The blogosphere is humming about Free Energy Principle – an interesting and general take on brain function that sees the brain as performing only one task: maintaining proper homeostasis of the organism through the good use of an internal model of the environment. What does this theory purports to be? What problems and concerns can be identified with this approach? Does it have a chance of becoming a number one theory of the mind and brain?
You can read great posts about this idea on Sergio Graziosi’s blog: The predictive brain (part one): what is this about? and The predictive brain (part two): is the idea too generic?, and on Conscious Entities: Minimising Free Energy. In this post I present you my take on this very interesting issue.
Free Energy Principle
Free Energy Principle (see also “Free Energy Principle on Wikipedia) is the idea that the brain has exactly one general function, which is minimization of free energy. This free energy is the upper bound of entropy – or disorder – of the organism. If the free energy is very high, then there is a high probability that the organism will be found in an unexpected (for the given species) state, for example “being underground” is a very unexpected state for a bird. If the entropy of an organism is high, the organism is essentially dissolving, decomposing, as it cannot maintain itself anymore. In simple terms, free energy principle states that the brain’s main function is to maintain the organism within certain bounds which allows it to survive.
An agent can minimize its free energy in two ways: by acting on the world (modifying the world for it to conform to the agent’s beliefs and models of the world) or by learning about the world (adjusting its model of the world) so that it will be better at predictive future events and generally acting in the environment (Friston & Kiebel, 2009).
Central to the free energy principle is the idea of an internal model of the world. The internal model is the knowledge about the environment and about relationships between events. Such a model is generative, that is it is used by an agent to make inferences about the world and about future events. This is closely related to what is called Bayesian brain hypothesis.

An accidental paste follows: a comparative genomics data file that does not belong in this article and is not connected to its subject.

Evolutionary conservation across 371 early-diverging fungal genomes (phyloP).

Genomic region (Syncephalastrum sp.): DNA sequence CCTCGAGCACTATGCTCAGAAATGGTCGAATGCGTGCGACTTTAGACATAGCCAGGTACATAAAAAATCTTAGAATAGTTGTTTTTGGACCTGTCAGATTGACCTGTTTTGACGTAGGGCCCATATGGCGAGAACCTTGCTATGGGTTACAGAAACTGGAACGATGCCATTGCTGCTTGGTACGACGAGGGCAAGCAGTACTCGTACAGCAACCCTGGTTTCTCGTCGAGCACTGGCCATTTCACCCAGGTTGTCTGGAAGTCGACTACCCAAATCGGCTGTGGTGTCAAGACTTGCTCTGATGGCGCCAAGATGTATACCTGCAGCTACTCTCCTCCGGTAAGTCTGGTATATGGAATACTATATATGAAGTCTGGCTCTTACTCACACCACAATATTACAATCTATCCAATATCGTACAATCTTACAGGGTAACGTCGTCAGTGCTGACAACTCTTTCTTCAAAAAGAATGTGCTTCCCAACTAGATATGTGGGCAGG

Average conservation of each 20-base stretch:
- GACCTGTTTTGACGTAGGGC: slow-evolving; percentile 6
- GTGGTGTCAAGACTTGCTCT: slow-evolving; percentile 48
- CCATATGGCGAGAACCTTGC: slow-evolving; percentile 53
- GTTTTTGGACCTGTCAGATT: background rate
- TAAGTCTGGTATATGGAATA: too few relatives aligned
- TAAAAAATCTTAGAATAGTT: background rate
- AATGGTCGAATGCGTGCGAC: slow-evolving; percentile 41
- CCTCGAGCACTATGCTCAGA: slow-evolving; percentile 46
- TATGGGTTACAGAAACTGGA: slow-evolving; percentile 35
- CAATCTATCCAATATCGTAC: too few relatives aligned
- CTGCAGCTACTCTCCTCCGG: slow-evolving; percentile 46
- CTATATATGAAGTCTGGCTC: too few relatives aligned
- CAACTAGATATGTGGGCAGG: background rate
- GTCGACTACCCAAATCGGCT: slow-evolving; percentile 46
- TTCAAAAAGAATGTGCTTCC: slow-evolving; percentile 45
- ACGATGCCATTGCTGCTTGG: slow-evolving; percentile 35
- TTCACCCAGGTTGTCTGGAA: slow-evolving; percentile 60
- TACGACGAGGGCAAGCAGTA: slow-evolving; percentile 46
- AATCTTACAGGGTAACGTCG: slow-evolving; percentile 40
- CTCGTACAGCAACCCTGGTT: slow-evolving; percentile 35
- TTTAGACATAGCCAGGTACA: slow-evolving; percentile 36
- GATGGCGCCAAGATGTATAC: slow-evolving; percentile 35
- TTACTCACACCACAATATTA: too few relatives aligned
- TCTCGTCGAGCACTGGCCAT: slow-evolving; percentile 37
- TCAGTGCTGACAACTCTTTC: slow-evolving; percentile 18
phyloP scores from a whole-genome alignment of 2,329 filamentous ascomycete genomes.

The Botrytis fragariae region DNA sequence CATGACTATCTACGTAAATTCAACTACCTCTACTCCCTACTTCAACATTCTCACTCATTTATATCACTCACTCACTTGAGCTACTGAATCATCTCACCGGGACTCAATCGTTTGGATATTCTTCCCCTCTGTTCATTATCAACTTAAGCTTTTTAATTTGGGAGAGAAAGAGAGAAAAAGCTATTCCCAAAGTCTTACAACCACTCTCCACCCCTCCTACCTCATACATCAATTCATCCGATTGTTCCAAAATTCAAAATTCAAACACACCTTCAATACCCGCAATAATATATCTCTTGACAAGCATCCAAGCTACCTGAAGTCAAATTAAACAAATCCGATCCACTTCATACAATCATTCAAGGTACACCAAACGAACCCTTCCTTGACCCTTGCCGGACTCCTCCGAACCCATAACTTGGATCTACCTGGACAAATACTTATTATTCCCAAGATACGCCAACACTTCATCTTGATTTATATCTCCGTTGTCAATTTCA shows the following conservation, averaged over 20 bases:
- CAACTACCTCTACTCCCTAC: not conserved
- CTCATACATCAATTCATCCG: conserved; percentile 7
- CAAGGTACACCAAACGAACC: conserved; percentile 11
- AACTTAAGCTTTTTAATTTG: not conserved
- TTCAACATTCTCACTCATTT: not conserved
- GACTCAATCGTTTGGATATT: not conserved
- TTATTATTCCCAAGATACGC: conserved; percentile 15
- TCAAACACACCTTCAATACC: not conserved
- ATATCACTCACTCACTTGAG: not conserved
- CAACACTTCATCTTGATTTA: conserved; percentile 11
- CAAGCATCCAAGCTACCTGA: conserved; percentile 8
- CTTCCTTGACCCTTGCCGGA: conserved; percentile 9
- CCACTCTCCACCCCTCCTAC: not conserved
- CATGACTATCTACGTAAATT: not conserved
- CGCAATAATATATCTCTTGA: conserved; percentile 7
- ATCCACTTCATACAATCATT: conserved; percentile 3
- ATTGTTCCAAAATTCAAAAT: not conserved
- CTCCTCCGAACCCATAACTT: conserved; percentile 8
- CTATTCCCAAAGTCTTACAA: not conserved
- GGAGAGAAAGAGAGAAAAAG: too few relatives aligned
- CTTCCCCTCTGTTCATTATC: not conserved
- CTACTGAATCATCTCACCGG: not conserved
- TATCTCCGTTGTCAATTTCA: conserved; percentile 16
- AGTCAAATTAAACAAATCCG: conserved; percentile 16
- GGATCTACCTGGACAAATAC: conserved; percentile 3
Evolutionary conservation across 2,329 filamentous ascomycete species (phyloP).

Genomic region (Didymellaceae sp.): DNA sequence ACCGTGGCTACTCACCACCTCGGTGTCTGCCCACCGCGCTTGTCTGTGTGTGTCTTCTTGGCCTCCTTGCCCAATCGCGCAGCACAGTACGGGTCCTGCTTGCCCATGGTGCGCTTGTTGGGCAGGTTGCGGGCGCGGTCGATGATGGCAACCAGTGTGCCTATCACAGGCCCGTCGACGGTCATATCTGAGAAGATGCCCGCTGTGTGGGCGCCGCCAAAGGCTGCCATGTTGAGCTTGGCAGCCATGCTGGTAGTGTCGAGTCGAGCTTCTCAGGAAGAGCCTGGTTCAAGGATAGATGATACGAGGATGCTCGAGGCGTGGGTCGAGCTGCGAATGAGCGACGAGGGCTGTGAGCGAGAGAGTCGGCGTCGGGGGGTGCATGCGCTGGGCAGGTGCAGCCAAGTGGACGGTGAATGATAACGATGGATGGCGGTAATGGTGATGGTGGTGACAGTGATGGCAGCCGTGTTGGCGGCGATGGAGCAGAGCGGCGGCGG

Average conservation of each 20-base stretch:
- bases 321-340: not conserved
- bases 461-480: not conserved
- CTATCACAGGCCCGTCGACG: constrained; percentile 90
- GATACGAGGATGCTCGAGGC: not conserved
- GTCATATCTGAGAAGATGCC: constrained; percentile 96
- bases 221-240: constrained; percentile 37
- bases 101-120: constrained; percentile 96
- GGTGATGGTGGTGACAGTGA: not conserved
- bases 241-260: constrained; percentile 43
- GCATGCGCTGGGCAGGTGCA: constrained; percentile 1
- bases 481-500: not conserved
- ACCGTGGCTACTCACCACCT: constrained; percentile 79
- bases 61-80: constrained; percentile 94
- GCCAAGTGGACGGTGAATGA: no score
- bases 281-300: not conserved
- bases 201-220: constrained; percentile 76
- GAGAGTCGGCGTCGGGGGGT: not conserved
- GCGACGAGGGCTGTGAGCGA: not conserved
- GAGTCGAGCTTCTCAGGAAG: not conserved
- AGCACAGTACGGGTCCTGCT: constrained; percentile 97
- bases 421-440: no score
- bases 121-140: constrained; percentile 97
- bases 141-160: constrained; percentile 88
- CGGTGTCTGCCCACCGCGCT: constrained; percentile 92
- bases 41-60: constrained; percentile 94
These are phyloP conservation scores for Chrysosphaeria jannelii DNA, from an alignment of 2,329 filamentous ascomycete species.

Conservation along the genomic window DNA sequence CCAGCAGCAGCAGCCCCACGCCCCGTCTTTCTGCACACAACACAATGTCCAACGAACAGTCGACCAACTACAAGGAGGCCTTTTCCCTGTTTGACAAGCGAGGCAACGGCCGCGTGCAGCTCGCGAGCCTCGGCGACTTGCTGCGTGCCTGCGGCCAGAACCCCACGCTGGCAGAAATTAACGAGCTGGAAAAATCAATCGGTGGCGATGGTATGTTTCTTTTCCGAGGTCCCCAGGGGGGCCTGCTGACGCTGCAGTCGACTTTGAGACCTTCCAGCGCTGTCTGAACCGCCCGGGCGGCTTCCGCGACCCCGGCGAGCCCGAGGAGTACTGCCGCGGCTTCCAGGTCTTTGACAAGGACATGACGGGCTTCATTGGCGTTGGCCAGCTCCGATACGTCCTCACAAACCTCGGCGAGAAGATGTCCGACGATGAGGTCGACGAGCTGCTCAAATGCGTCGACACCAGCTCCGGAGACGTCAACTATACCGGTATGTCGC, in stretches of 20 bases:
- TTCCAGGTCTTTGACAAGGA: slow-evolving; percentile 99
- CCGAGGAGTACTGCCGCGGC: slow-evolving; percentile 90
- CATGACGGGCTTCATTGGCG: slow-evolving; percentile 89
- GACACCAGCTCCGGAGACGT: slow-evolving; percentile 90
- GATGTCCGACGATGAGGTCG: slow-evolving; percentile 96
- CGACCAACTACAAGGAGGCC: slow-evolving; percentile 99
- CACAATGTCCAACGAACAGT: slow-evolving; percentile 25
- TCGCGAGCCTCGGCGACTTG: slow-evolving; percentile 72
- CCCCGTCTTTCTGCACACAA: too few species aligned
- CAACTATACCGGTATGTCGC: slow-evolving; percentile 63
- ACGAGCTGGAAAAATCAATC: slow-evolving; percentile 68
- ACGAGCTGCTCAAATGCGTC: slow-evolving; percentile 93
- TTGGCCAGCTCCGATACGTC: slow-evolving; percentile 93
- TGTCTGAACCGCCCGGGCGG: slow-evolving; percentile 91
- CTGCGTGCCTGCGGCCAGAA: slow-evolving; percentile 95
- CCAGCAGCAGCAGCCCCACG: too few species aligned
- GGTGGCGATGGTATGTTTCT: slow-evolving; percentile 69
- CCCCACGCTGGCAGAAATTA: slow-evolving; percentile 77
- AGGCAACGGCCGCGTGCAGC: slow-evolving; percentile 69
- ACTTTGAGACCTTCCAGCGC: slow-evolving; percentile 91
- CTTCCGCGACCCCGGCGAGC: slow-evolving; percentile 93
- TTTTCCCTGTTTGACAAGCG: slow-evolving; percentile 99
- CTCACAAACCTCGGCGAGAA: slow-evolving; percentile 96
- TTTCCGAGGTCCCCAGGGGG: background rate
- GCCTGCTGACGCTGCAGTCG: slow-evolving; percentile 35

On this account actions are behaviors directed outwards that lead, in the long run, to maintaining homeostasis of the agent, to minimizing free energy, thus making sure that disorder will not overwhelm the organism.
Perception is then inference of the causes of sensory stimulation. An agent has a hypothesis about that it should see, it has a concrete model of the environment and the situation. Perception is the inference of the elements in the world that would most likely produce sensory stimulation (Friston & Kiebel, 2009).
Learning is construed as updating the model of the world based on the discrepancy between what did the model predict and what was actually perceived – the so called prediction error (Friston & Kiebel, 2009).
A critique of Free Energy Principle
Free Energy Principle (FEP) seems like a very neat and simple idea that would aid us in understanding and explaining brains and minds of various species, including our own, and help us in developing artificial intelligence. If it is so general, then it should as well be applicable to simulated minds.
However, I have a few objections and questions about the idea and its applicability to explaining psychology.
How can we understand how thoughts arise and are constructed? Clearly, if the free energy principle underlies the most basic functions of the mind, then it should tell us something new about our thoughts (imaginations). What the FEP tell us is that thoughts happen so that the organism will minimize its free energy in the long run. Which is to say that we think to survive. Not really revealing, I must admit.
As the example above shows, FEP cannot help us in understanding how specific functions of the mind work. How do we learn? How do we plan and make decisions? How do emotions interact with other thought processes? FEP won’t point us to any specific answers. We can of course formulate hypotheses, perform experiments and we do that. So far we didn’t need FEP and today it’s not clear that we do. We can of course reformulate our findings in terms of free energy, but FEP itself doesn’t naturally lead us on paths to fertile grounds for research.